‘Progress and Priorities, Conflict and Common Ground:
Working Together for Our Coast and Seas…post Brexit’
30th June, 2016 – The Robbins Conference Centre, University of Plymouth
Brexit: What now for our marine environment and maritime economy
So now we know. Having had a few days to digest the result and speculate on its ramifications many will be disappointed and dismayed but more will be delighted and determined to press ahead with divorce proceedings as soon as possible. Within the broader ‘maritime community’, and even within individual maritime sectors, as with the broader populace, there were powerful, passionate and well-made arguments on both sides. Whether the result is the one you hoped for or not there is no doubt that this is a very significant moment for the maritime sector, as we face the prospect of a new legislative landscape and relationship with our maritime neighbours. While it remains to be seen quite what this timetable for change will be, or what challenges and opportunities may arise over the coming months and years, it is absolutely imperative that as both a sector and as a region that we start, now, from a position where we recognise and acknowledge our sometimes competing interest and areas of conflict but are always open and willing to look for, and head towards, common ground.
If there is to be a ‘bonfire of the directives’ as some have suggested, it is critical, that in the inevitable vacuum that this creates we do not spiral into a no-holds-barred fistfight that pits sector against sector, economic against environmental interests, each forced to entrench positions and harden stances. Rather, we must strongly restate our collective commitment to common goals, to consensus and to cross-sectoral cooperation and working. While there may be an opportunity for some quick wins, in a free for all, it is the long-term sustainable management of our coasts and seas that will lose.
Starting the dialogue!
The DMF’s Summer16 meeting in Plymouth, provided a unique and timely opportunity for delegates to have their say, share their optimism and excitement, vent their frustration and concerns, talk it over with fellow stakeholders, ask questions of other sectors, recognise areas of conflict, identify common ground and make a commitment to a shared vision.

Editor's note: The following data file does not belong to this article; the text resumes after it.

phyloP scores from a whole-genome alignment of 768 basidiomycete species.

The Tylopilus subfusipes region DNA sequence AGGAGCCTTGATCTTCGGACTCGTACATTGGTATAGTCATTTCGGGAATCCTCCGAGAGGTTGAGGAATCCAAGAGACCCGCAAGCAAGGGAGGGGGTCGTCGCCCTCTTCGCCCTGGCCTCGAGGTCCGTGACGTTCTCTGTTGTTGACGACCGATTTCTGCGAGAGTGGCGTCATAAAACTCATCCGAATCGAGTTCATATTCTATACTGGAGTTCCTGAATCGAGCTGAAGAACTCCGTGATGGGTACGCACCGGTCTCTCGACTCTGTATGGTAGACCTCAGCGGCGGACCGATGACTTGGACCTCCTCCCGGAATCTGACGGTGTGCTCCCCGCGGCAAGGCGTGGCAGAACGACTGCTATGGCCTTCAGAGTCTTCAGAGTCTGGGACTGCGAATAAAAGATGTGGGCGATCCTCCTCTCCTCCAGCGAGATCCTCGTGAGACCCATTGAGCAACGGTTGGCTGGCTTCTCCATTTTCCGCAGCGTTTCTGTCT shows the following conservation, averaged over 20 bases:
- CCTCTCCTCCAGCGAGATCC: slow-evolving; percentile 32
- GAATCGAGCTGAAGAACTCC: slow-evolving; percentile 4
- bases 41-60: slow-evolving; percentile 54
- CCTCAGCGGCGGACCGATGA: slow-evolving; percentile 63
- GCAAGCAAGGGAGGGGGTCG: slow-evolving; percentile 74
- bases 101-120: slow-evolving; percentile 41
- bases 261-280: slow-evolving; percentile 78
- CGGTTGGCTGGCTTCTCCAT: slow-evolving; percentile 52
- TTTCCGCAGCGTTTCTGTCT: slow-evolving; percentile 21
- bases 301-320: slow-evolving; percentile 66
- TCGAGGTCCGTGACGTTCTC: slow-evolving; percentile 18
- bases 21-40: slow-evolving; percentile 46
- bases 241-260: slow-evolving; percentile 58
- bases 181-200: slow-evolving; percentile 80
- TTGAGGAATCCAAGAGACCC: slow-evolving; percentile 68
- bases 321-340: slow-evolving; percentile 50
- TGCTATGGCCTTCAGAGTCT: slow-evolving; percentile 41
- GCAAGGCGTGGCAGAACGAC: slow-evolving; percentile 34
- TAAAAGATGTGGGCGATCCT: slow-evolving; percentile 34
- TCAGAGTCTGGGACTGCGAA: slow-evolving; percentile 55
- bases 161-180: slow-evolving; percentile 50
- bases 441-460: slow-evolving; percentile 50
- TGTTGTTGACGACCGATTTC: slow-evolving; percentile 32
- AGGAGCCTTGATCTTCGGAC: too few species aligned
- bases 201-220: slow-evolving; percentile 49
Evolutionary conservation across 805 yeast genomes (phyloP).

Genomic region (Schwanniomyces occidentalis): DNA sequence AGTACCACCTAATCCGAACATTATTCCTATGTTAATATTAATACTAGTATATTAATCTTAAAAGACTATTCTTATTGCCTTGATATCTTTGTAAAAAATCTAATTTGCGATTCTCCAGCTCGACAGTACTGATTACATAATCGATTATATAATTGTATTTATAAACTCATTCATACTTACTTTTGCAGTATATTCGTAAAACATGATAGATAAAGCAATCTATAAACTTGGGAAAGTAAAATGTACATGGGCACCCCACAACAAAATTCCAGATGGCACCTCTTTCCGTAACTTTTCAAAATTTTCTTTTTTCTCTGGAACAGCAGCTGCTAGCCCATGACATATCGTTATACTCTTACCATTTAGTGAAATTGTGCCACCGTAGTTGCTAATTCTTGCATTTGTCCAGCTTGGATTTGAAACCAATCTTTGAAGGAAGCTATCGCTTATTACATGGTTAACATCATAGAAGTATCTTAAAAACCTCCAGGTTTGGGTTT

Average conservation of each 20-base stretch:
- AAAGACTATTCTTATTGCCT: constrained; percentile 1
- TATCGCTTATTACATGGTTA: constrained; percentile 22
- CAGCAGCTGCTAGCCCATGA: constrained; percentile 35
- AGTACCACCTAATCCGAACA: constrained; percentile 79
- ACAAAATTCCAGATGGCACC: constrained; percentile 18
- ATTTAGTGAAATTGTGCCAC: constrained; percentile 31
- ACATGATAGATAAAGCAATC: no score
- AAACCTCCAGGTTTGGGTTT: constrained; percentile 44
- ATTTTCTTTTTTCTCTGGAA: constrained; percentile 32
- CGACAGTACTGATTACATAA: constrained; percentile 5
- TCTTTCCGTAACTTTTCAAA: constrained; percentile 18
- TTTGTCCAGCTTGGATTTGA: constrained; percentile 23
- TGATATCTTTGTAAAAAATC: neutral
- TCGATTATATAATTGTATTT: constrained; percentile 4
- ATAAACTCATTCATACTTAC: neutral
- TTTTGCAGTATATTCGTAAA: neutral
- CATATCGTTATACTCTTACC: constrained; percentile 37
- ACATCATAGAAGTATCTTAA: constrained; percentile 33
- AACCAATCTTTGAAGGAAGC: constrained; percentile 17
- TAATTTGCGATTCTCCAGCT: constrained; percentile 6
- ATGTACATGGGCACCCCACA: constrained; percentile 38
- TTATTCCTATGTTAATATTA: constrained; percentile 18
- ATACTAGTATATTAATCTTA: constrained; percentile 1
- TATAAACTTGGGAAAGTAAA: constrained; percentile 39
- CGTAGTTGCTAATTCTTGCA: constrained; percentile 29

With the result in, it becomes imperative that as both a sector and a region we are strategically positioned to meet the challenges and capitalise on the opportunities that will present themselves over the next -months and years; and crucial that we have a clear vision of how we can grow the blue economy, protect our precious marine environment, and build greater community resilience in the face coastal and climate change.
In the relatively calm waters of the immediate aftermath of the referendum result, therefore, we took take a moment to pause, take a collective breath and take stock of the progress (or lack of) that has been made to date in working towards both our individual sectoral goals and shared vision of ‘clean, healthy, safe, productive and biologically diverse oceans and seas’, both nationally and here in Devon.
Full Programme details available HERE
- Prof. Ed Maltby (Devon Maritime Forum) ‘Chair’s Introduction‘
Session I – Sectors: Progress, Current Issues, Future Visions
- Dr. Matt Frost (Marine Biological Association ): ‘Marine Environment and Brexit‘
- Charles Randall (UK Marine Industries Alliance): ‘A Strategy for Growth in the UK Marine Industries’
- Dr. Antony Firth (Fjordr Consulting): ‘Maximising the Potential Benefits of Maritime Heritage at the Coast‘
Session II – Conflicts and Common Ground
- Sophie Cousens (GoBe Consultants): ‘Conflict Resolution in the Project Planning Process‘
- Fernanda Balata (New Economics Foundation): ‘Blue New Deal for coastal communities: reconciling socio-economic prosperity with marine conservation‘
- Neal Gray (Marine Management Organisation): ‘Marine Planning and Governance’
- Sarah Young (Celtic Seas Partnership): ‘Celtic Seas Partnership‘